Be sure to get your textbooks—hardback, e-text, or rental—at the campus bookstore or online from BVT Publishing (BVT Publishing) as soon as possible.
An introductory course on American government focuses a great deal on basic facts and concepts. The concepts that you should learn for this course are listed on the vocabulary sheets below. (The textbook contains a list of "Key Terms" at the end of each chapter, but I am holding you responsible for the terms on these vocabulary sheets, not the list of Key Terms in the book.) You might want to download these vocabulary lists as we go through the semester and make notes on them during class.
Introduction and Chapter 1, the Constitution
Chapter 2, Federalism
Chapter 3, Civil Liberties and Civil Rights
Chapter 4, Political Ideologies
Chapter 5, Public Opinion & Political Participation
Chapter 6, Politics and the Media
Chapter 7, Interest Groups and Political Parties
Chapter 8, Campaigns and Elections
Chapter 9, Congress
Chapter 10, The Presidency
Chapter 11, Bureaucracies
Chapter 12, Supreme Court
Chapter 13, Public Policy
Chapter 14, Public Policy and Economics
Here is the Course Outline that I will follow throughout the course. Note: The outline is organized on the basis of the consecutive chapters of the textbook, but we will be taking several of the chapters out of turn. You may want to print the outline and copy notes directly onto your copy.
Here are instructions for two recent exams given in the course: all of the exams in the course have the same format: ten True-False questions, ten Multiple Choice questions, ten Definitions, and four Short-Answer Essay questions:
MID-TERM EXAM. The mid-term will cover all of the materials that have been assigned since the first class and all of the class lecture materials. There will be questions on each of the chapters and readings, and I try to ask a proportional number of questions on each. There will be ten True-False questions (2 points each), ten Multiple Choice questions (2 points each), ten Definitions (2 points each), and four Short Answer Essay questions (three of which are worth 10 points, one of which is worth 20 points). Total: 110 points. Out of the ten True-False, ten Multiple Choice, and ten Definition questions there will generally be one or two True-False, one or two Multiple Choice, and one or two vocabulary terms to be defined from each chapter of the textbook that we studied. There will be one short answer essay and perhaps one or two True-False and Multiple Choice questions on each of the other readings that were assigned. Most of the exam will cover material that we have discussed in class and that was in the reading assignments, but a few questions are based solely on the readings and a few solely on the lectures. I ask questions that I really believe someone who has taken a college course on American Government should know: I do not ask obscure facts. (You might think some of the questions are obscure, but that is definitely not my intention.)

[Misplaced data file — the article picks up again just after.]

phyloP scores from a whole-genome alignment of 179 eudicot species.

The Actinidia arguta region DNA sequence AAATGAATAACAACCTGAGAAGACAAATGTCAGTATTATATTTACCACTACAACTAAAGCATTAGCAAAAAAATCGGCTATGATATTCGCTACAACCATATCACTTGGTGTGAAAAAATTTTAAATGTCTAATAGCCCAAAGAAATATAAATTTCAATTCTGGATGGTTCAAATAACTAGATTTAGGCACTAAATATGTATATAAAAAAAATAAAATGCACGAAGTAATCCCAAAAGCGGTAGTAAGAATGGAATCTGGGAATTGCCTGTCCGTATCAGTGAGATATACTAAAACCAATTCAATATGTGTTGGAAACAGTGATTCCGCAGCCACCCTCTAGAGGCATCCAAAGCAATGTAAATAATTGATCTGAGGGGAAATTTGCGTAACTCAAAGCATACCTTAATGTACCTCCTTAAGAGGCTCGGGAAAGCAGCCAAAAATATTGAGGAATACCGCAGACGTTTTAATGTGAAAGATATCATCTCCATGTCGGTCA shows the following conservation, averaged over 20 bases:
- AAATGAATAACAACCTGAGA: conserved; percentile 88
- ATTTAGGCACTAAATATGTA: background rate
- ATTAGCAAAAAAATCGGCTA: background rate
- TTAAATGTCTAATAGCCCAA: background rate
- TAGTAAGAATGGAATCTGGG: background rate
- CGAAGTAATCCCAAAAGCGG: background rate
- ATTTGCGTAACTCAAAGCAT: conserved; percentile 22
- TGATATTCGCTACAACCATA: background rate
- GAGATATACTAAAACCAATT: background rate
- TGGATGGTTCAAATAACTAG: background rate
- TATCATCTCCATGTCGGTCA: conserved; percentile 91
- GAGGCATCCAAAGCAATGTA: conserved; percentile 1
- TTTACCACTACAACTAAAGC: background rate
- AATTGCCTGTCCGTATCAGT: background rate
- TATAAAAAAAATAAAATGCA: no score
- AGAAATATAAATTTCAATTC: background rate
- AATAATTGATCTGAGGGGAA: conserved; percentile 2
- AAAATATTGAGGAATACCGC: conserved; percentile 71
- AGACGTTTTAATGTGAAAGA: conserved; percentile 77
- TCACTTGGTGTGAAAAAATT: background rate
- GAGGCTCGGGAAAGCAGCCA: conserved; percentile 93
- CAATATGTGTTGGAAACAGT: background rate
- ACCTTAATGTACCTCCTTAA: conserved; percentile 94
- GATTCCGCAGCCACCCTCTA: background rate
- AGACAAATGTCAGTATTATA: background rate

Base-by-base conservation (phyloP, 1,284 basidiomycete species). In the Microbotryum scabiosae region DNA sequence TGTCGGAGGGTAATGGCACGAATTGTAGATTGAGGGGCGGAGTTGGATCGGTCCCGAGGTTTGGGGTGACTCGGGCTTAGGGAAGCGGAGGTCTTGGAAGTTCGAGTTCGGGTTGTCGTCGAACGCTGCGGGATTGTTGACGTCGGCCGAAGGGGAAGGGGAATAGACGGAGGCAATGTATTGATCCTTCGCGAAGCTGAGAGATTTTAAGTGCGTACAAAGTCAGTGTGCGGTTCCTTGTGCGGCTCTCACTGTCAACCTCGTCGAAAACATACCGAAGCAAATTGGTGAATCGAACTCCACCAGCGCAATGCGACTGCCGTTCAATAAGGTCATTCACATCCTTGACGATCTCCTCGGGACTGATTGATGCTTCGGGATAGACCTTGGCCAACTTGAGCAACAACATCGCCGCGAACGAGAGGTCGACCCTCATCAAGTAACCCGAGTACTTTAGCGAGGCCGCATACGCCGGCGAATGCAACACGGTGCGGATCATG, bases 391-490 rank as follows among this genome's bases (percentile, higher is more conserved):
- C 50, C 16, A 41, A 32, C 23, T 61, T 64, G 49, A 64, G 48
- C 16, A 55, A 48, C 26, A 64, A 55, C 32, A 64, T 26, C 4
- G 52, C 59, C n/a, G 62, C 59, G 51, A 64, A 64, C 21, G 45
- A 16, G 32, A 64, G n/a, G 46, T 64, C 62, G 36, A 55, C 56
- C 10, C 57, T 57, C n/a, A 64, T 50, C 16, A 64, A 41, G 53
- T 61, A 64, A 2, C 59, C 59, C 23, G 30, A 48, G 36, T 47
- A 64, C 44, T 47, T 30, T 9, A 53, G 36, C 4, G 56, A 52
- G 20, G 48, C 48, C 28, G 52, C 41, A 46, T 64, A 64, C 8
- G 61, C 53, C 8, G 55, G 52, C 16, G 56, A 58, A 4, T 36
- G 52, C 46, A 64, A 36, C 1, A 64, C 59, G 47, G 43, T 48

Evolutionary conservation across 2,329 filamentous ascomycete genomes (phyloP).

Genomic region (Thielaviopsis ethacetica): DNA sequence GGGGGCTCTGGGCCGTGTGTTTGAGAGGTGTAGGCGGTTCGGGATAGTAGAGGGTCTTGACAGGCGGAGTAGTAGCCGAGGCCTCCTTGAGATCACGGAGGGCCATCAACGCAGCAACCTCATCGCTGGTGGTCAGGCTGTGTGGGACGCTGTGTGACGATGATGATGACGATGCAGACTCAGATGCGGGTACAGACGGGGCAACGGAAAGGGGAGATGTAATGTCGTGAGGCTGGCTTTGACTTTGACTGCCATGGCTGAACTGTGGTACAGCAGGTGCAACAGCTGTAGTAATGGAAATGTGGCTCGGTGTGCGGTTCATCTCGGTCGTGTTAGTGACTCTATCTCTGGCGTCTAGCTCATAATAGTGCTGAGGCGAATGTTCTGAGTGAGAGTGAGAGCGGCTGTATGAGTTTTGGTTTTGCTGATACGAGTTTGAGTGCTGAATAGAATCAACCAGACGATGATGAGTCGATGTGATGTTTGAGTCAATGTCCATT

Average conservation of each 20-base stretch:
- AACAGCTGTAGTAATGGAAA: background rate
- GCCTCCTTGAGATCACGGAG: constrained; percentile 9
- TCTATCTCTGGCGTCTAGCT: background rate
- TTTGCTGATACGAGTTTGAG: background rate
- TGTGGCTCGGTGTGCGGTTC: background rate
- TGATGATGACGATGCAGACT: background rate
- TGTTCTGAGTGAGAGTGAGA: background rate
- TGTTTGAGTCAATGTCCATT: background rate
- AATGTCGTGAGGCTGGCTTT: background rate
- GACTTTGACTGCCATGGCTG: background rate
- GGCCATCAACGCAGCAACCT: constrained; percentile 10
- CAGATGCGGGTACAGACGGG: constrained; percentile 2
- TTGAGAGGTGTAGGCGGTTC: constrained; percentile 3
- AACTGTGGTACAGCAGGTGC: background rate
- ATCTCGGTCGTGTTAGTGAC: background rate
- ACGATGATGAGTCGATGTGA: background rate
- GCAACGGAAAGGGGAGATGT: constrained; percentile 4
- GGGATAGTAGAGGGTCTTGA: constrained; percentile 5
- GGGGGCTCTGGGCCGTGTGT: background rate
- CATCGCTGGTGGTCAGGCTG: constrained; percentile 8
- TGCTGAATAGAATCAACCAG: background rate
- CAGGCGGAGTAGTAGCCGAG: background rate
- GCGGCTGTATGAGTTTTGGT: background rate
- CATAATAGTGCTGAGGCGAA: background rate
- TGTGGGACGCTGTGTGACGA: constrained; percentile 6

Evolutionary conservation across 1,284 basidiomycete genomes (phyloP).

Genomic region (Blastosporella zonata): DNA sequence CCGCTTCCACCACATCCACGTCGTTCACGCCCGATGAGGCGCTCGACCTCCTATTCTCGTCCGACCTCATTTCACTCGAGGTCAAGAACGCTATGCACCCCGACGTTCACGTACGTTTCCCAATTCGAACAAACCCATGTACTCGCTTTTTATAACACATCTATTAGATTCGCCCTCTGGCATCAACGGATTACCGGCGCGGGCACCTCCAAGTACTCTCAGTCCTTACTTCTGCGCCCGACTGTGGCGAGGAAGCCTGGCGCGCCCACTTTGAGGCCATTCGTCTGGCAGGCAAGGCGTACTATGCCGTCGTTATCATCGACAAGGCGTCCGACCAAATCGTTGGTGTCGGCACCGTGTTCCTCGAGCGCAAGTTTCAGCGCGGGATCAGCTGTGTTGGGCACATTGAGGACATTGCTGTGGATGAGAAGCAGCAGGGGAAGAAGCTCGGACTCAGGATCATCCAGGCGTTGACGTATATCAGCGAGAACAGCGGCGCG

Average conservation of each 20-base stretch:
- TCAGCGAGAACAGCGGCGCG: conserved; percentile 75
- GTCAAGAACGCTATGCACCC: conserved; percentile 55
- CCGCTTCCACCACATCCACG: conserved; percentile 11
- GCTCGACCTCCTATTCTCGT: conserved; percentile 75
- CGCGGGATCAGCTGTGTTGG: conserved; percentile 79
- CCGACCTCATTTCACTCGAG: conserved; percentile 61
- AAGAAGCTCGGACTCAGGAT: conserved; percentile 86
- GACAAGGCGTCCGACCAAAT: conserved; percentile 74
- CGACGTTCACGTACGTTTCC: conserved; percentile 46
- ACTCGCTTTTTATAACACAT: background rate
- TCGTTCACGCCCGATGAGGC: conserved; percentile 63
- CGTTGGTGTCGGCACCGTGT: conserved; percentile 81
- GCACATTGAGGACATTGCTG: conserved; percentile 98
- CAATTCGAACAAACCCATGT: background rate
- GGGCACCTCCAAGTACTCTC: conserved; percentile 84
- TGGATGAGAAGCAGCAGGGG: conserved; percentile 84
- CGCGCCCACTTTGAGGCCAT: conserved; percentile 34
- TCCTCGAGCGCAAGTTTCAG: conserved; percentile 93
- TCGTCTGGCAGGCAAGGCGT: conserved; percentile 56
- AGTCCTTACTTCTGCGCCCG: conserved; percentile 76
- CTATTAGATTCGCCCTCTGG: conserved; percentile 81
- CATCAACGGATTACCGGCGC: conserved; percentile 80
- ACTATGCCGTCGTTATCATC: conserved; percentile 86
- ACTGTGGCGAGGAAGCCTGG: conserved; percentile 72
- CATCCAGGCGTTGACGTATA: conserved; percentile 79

The questions are based mostly on essential facts and on definitions that we have discussed in class. For the multiple choice questions, review those terms that appeared in series: e.g., the four types of congressional committees; the different concepts of democracy; the constitutional amendments that tinkered with the presidential election and succession; and so on. These types of terms make great multiple choice questions! A couple of the true-false and multiple-choice questions will be based directly on questions in the "Pop Quiz" section at the end of each chapter in the text, but most of the test questions will not.
The mid-term will cover chapters 1, 2, 9, 10, 11, & 12 of the text, plus the Introduction, and Federalist 39 & 51, Forrest McDonald's newspaper article on George Washington, and the two newspaper articles on Pentagon Brownies and the Farmland Conservation Act that I handed out on Monday evening.
The final exam will be in exactly the same format as the mid-term. It will cover all of the assigned material in chapters 4, 5, 6, 7, & 8 and the following readings: (1) Federalist 10, (2) the excerpts from Prior, Price, and Starr, (3) the article "Voter Values" (Why did wealthy people vote Democratic and poor people vote Republican?), and (4) the article "Republican Operative Sentenced to Two Years" (What was Tyler Harber guilty of doing and why did his actions violate the Federal Election Campaign Act?). (This is the same article as the one linked to Campaign Finance Fraud below.)